As a relatively mild spring changes suddenly into a very hot summer in the Plains, feedlot cattle can be stressed, leading to poor weight gains and even death.
Weather forecasts have temperatures into the upper 90s Fahrenheit across most of Kansas, and with recent rains, it will feel like 105 to 115 degrees.
Veterinary experts say many of the breeds that originated in Europe are more susceptible to heat stress than those breeds that originated in more southern climates. Darker colored breeds also are stressed to a greater level.
That means Angus and Hereford breeds have a greater struggle with the heat than their Brahma counterparts.
Also, as might be expected, the heat hits the fattest cattle the hardest since fat insulates the body’s core and hinders heat from escaping. So cattle that are nearly ready for slaughter, those with almost all of the investment in feed, time, purchase cost and veterinary expense are at risk.
Young calves also are at risk since they are recovering from the stress of being moved into the feedlot. Many of these calves also are suffering the stress of being weaned recently.
MANAGEMENT IS KEY
Cattle feeders know the stress that excessive heat places on cattle and will try to change schedules to meet the animals’ needs.
Foremost among the steps they will take is to make sure the waterers are working properly. Cattle will drink much more when heat stressed. A North Dakota State University publication says adding water trough space can keep dominant cattle from preventing subordinate cattle from drinking.
Some feedlots have experimented with sprinkler systems that spray the cattle for cooling. However, experience has taught many that this only adds to the problem later. Pens get muddy, cattle get mud in their hair, preventing evaporation of sweat, and pen humidity is raised, adding to the heat index.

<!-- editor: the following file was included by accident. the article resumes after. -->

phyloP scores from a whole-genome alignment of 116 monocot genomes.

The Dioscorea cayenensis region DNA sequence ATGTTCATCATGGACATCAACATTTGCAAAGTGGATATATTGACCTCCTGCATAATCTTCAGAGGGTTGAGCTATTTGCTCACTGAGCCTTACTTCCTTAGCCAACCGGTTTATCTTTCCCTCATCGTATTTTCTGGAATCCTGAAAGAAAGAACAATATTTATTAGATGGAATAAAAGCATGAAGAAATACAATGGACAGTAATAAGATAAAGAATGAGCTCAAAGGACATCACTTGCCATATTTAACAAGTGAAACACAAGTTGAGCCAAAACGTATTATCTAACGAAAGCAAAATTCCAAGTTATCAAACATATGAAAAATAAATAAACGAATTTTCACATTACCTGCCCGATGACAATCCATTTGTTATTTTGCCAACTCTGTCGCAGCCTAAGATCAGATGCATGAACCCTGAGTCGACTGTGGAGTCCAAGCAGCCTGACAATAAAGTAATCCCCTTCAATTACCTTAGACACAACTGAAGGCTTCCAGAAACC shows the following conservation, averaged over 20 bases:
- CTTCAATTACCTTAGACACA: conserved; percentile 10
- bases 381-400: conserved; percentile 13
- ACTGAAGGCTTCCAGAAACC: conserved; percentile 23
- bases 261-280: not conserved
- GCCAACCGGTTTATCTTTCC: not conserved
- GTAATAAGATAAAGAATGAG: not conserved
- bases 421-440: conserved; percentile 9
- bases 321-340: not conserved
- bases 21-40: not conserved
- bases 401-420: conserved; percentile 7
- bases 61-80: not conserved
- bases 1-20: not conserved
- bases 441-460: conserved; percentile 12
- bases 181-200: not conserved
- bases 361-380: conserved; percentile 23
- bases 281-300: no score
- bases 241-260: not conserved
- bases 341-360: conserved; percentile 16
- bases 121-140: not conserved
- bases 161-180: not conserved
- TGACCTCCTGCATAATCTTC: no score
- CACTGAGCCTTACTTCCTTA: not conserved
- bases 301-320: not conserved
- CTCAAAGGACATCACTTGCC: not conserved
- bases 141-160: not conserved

Some lots also have experimented with large fans to keep air moving during times of heat stress. However, the added maintenance and utility costs, limited effectiveness and unreliability of the fans, which are used only intermittently, make this an unfavorable option. They have found it’s better to just hope the wind doesn’t stop.
Providing shade works well when cattle and natural winds don’t tear it down.
NDSU experts said straw bedding in the pens can reduce ground temperatures by as much as 15F, compared with the black dirt of most feedlots. Many feedlots might try this, but lack of access to straw bedding sometimes is a problem.
CASH CATTLE QUIET
Cash cattle markets Tuesday were quiet with bids at $192 per cwt on a dressed basis against offers of $200 to $205. No bids were reported in live-basis markets, but offers were around $125.
Cattle last week were up about $6 per cwt at mostly $122 live within a range of $116 to $123. Dressed prices were up mostly $10 at $195 with some early at $185.
The USDA’s choice cutout Tuesday was $0.25 per cwt higher at $209.08, while select was up $2.14 at $196.93. The choice/select spread narrowed to $12.15 from $14.04 with 123 loads of fabricated product sold into the spot market.
The CME Feeder Cattle Index for the seven days ended Monday was $143.85 per cwt, up $0.36. This compares with the Aug settlement Tuesday of $144.57, up $0.50.